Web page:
Background: Sales of paracetamol in paediatric formulations are increasing and antibiotics are frequently prescribed to children. Our aim was to study the use of paracetamol and antibiotics in different age groups among preschool children.
Material and methods: Parents of 1312 children (99% response rate) visiting public health centres were asked to state how often their child had been sick, used paracetamol, seen a doctor, or used antibiotics during the previous three months. If the child had used antibiotics, parents were asked to give the reason for treatment, the name of the drug used, and the duration of treatment.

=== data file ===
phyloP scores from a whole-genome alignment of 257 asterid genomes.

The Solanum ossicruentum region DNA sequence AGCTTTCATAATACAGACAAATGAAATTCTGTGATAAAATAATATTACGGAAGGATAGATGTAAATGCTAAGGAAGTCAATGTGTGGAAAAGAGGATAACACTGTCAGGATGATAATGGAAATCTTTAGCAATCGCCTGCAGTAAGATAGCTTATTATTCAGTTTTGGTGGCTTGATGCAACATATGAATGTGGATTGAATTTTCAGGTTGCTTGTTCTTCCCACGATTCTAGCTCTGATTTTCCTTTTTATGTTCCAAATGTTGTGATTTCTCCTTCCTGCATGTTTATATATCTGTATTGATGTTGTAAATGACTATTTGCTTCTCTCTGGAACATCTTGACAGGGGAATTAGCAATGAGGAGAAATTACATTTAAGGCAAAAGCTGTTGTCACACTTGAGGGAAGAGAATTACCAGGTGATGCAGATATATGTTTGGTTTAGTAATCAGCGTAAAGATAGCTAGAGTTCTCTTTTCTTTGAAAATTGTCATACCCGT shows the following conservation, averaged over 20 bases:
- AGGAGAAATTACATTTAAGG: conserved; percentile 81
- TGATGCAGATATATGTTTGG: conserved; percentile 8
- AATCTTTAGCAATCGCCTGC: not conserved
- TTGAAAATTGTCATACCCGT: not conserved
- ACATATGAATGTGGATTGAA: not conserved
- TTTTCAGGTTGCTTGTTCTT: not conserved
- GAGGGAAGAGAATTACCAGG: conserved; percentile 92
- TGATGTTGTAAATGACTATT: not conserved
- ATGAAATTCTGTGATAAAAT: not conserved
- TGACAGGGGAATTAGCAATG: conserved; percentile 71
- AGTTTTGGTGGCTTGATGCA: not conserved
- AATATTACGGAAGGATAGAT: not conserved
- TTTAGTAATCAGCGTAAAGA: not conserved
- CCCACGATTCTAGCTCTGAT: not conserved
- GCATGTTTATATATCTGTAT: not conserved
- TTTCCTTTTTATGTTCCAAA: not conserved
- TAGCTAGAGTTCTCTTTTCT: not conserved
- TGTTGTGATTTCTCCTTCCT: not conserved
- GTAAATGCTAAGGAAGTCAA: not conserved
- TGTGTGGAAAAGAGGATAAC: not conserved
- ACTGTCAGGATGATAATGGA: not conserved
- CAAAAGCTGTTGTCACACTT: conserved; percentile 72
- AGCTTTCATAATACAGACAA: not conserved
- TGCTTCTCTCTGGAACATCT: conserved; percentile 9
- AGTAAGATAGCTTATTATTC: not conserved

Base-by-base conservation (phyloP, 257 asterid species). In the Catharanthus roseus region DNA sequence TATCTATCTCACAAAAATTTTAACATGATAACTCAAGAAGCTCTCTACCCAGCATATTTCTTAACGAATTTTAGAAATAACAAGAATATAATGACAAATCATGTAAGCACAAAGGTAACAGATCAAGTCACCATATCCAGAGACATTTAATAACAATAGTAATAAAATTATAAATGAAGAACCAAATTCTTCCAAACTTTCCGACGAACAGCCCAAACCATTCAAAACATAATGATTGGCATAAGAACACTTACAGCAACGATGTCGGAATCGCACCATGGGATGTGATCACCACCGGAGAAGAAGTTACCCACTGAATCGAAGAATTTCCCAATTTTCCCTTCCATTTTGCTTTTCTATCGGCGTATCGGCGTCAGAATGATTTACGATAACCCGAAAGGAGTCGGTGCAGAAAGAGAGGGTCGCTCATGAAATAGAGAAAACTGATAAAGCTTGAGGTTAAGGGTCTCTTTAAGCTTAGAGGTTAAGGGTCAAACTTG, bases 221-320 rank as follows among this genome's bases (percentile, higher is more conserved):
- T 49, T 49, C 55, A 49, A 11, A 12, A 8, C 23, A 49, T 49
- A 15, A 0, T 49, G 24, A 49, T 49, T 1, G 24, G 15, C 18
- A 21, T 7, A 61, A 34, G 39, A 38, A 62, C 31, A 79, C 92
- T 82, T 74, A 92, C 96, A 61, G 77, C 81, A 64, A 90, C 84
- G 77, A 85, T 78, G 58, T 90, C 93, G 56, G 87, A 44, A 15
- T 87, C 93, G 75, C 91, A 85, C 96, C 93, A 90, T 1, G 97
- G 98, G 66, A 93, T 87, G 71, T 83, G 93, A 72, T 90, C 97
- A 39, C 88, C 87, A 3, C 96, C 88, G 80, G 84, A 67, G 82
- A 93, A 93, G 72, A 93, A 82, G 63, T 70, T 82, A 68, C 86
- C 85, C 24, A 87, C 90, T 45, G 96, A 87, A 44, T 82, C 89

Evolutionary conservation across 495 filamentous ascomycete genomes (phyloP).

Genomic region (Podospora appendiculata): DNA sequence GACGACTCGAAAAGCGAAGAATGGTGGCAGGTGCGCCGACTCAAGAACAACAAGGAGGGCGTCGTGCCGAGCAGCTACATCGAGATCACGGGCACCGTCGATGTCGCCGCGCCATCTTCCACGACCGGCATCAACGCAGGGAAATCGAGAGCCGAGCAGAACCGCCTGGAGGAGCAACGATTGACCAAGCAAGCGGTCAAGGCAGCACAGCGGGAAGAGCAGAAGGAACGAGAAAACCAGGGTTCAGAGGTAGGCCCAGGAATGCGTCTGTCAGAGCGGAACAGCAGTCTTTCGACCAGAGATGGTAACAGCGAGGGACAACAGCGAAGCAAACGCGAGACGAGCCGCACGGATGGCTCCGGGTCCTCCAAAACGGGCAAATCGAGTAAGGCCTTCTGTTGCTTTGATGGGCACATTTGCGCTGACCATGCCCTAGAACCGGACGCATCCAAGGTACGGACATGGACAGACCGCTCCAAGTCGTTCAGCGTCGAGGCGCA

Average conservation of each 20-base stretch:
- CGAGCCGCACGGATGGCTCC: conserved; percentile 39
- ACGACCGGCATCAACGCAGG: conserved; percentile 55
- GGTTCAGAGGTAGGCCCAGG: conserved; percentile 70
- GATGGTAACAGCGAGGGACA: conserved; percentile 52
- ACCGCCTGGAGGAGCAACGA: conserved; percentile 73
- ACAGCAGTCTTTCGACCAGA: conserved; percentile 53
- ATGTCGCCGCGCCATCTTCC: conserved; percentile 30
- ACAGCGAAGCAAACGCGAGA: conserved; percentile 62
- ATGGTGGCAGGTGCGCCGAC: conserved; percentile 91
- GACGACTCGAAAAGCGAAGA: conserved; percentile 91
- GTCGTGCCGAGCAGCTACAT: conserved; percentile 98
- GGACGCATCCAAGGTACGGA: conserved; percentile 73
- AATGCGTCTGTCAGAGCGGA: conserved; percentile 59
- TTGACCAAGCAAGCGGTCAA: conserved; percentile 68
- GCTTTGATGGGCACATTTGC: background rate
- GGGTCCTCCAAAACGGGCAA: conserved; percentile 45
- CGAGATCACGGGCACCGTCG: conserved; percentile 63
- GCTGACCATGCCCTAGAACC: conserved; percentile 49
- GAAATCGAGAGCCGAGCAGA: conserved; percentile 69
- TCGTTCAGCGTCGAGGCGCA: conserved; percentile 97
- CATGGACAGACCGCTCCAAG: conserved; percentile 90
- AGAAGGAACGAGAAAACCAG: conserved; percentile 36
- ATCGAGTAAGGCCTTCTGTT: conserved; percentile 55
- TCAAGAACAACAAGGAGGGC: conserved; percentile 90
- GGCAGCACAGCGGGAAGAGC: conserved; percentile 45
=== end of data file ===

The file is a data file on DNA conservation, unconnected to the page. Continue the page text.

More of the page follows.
Results: 71% of the children had been sick, 46% had received paracetamol, 36% had seen a doctor, and 12% had used antibiotics. The highest frequency of illness and paracetamol use was seen among children one to two years of age. Otitis was the main reason for using antibiotics in children of one to four years of age, and the duration of treatment was often longer than recommended.
Interpretation: Use of paracetamol is widespread among preschool children. Parents going back to work after maternity leave and more frequent fever resulting from exposure to infections may contribute to an increased use of paracetamol. Restrictive use of antibiotics for otitis and shorter treatment duration continue to be emphasised.